Later on, this young person worked very hard, and received the respect of his subordinates, every employees worked diligently and in a team, the company's result improved tremendously.

A child who had been protected and habitually given whatever he did, he developed "entitlement mentality" and always put himself first. He is ignorant of his parent's effort. When he started work, he assumed every people must listen to him, and when he became a manager, he would never know how suffering his employee and always blame others. For this kind of people, he can have good result, may be successful for a while, but eventually would not feel sense of achievement, he will grumble and full of hatred and fight for more. If we are this kind of protective parent, did we love the kid or destroy the kid?

You can let your kid live in a big house, eat a good meal, learn piano, watch a big screen TV. But when you are cutting grass, please let them experience it. After a meal, let them wash their plate and bowl together with their brothers and sisters. It is not because you do not have money to hire a maid, but it is because you want to love them in a right way. You want them to understand, no matter how rich their parents are, one day their hair will grow grey, same as the mother of that young person.

The most important thing is your kid learn how to appreciate the effort and experience the difficulty and learn the ability to work with others to get things done.



28th December 2010 will be 9th death Anniversary of my Father Brig ® M. Alimuddin, who’s presence and guidance has been missed by me from day to day and from time to time and the vacuum thus created can never be filled.

The Rich Legacy and traditions left by him will remain a beacon of light for generations to come.

All friends and well wishers are requested to join me in a humble prayer for the departed soul.

Dr. Babur Zahiruddin


(1917 – December 28, 2001)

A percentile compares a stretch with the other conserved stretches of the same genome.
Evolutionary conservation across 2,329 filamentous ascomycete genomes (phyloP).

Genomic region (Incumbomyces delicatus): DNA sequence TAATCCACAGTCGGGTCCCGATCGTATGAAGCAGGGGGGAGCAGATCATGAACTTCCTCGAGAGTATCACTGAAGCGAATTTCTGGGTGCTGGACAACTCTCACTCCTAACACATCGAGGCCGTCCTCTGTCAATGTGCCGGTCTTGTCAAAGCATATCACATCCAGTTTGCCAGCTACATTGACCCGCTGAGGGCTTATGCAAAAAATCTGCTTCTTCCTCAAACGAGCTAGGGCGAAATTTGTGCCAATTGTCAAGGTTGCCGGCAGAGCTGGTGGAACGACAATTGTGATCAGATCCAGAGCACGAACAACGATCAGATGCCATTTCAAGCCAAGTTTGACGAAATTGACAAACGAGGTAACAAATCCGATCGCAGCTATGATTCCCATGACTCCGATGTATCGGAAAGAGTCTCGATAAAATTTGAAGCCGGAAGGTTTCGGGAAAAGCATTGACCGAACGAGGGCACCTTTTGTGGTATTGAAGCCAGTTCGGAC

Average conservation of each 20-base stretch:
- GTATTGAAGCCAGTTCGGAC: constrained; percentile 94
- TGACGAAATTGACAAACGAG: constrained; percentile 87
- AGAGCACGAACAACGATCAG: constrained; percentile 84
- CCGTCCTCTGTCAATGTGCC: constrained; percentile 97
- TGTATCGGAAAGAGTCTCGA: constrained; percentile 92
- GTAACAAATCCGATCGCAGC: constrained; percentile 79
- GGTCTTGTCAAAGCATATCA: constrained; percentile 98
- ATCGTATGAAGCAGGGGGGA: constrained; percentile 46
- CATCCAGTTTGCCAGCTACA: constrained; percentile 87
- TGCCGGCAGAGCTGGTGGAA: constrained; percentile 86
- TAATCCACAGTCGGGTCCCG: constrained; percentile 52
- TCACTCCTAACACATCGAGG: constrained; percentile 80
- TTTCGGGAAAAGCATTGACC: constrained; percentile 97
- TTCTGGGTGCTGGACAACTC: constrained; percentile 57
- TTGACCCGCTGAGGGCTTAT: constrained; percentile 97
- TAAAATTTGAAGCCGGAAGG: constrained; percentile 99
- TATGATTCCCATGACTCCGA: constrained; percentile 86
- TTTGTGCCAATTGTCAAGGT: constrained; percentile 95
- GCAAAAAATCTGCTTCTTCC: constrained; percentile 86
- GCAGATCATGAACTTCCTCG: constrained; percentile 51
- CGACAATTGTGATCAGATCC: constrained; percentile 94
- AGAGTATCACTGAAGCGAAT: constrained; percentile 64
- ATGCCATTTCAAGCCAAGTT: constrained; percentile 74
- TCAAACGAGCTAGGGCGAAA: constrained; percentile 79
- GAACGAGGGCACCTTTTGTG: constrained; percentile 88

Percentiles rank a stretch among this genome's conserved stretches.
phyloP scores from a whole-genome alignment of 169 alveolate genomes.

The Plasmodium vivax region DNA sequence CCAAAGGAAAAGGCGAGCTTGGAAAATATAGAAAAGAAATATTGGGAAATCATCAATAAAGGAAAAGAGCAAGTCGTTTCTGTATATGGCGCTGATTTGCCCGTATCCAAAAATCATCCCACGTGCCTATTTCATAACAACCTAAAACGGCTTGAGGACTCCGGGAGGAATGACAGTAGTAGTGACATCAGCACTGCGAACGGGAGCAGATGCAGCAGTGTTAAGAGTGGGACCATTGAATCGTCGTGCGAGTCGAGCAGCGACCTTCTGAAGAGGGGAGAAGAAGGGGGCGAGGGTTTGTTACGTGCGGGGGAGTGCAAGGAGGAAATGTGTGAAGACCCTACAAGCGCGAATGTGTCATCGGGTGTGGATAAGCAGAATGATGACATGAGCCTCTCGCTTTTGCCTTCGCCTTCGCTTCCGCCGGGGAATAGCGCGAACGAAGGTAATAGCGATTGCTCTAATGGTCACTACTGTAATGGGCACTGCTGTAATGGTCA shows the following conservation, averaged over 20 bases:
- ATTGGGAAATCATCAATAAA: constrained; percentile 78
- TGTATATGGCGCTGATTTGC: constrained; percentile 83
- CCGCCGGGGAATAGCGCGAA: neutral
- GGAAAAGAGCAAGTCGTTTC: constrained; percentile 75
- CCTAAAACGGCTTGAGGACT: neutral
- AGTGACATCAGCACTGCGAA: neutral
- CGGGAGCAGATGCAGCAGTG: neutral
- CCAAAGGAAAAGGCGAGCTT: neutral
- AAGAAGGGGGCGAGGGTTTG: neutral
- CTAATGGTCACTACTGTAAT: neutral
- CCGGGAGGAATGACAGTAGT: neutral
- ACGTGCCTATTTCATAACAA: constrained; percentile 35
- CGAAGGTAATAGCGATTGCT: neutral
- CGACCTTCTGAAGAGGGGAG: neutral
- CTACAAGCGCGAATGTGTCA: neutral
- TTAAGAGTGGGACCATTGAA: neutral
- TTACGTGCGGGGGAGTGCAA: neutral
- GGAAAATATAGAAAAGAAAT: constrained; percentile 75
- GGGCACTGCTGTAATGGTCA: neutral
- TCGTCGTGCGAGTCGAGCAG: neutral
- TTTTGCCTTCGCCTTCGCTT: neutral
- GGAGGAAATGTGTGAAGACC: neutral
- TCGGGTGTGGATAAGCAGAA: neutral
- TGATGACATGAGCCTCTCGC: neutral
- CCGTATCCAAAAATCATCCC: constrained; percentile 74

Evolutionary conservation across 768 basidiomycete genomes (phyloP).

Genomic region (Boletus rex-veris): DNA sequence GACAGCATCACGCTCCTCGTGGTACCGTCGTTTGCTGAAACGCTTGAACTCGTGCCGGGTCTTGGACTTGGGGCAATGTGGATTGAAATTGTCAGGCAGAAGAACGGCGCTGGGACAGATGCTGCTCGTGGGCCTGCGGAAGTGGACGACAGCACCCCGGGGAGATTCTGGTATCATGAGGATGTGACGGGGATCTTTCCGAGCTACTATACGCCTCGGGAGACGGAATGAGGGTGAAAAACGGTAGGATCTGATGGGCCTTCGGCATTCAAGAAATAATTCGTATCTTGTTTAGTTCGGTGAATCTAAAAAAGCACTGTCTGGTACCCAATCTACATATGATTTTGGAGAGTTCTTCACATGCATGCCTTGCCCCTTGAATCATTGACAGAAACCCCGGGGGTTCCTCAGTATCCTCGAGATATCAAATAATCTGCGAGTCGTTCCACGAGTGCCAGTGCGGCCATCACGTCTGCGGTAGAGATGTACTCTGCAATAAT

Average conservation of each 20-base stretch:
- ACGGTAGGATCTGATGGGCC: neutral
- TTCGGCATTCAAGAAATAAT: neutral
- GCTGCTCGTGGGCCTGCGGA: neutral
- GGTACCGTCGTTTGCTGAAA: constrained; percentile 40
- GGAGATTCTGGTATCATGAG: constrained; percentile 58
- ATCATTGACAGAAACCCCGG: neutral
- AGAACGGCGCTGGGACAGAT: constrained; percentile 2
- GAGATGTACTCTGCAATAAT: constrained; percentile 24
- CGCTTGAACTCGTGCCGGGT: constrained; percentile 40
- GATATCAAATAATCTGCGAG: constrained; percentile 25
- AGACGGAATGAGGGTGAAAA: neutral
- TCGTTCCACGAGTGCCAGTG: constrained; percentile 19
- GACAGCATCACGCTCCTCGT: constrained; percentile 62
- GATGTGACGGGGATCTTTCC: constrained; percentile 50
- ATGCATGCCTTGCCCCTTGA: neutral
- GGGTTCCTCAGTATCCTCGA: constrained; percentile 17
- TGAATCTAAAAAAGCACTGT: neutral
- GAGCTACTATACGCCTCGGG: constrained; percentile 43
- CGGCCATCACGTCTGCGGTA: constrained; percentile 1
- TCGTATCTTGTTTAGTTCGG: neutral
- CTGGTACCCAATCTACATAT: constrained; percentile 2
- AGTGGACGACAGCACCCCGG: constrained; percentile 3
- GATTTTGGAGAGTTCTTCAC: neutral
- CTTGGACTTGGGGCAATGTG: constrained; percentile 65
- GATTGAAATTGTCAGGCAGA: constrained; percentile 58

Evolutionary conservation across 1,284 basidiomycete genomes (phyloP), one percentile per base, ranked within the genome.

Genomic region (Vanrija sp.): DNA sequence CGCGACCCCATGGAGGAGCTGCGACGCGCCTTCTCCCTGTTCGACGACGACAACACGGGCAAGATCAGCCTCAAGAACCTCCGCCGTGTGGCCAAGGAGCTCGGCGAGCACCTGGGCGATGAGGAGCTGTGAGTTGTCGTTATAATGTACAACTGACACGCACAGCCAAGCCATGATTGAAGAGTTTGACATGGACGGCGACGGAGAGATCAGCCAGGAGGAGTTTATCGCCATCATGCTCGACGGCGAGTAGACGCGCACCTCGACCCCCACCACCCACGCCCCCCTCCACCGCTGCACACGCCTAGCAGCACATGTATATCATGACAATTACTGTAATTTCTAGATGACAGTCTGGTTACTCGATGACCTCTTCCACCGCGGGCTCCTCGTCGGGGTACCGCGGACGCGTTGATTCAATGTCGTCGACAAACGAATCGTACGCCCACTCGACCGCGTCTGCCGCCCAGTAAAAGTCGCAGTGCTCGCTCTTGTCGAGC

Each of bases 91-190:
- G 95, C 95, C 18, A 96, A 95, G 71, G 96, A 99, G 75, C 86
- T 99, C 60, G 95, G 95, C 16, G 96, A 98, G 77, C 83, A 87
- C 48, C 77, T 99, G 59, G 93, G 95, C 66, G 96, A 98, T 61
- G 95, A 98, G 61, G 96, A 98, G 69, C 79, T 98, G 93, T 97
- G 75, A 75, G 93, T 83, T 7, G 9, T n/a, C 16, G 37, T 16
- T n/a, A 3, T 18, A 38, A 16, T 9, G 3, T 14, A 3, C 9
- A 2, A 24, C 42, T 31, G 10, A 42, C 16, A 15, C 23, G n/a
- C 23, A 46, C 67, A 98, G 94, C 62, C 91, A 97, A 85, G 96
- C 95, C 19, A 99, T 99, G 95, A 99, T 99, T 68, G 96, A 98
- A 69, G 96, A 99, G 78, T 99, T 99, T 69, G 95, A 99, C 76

It was cloudy morning of August 25, 1947 that a shy captain of the Royal Army’s Medical Corps, Mohammad Alimuddin, who later retired from Pakistan Army as a Brigadier, landed at the Karachi Sea port with two suitcases along with his family from a Dutch naval hospital ship from Bombay. From here, he began a journey stretching over three generations which started way back in 1917. Alimuddin was born in a humble Pathan family in 1917, at Rani Sagar in Bihar state of India. His grandfather hailed from Russian Turkistan who came to the subcontinent in 1857 to take part in the war of independence and to wage Jihad against the British Raj. After the war they settled down in the plains of Bihar and thrived and prospered there.

Alimuddin received his early education from a school about six miles away from his hometown and he had to walk every day. He did his medical graduation from the Prince of Wales Medical College, Patna in 1938 and after doing his house job joined the Royal Army’s Medical Corps in 1939.

He took part in the Burma campaign and was part of the liberation forces which swept across Java, Sumatra, Borneo and Singapore. He was stationed aboard a Dutch naval hospital ship for more than one year in the Pacific and witnessed the surrender of Japan while on duty in Singapore.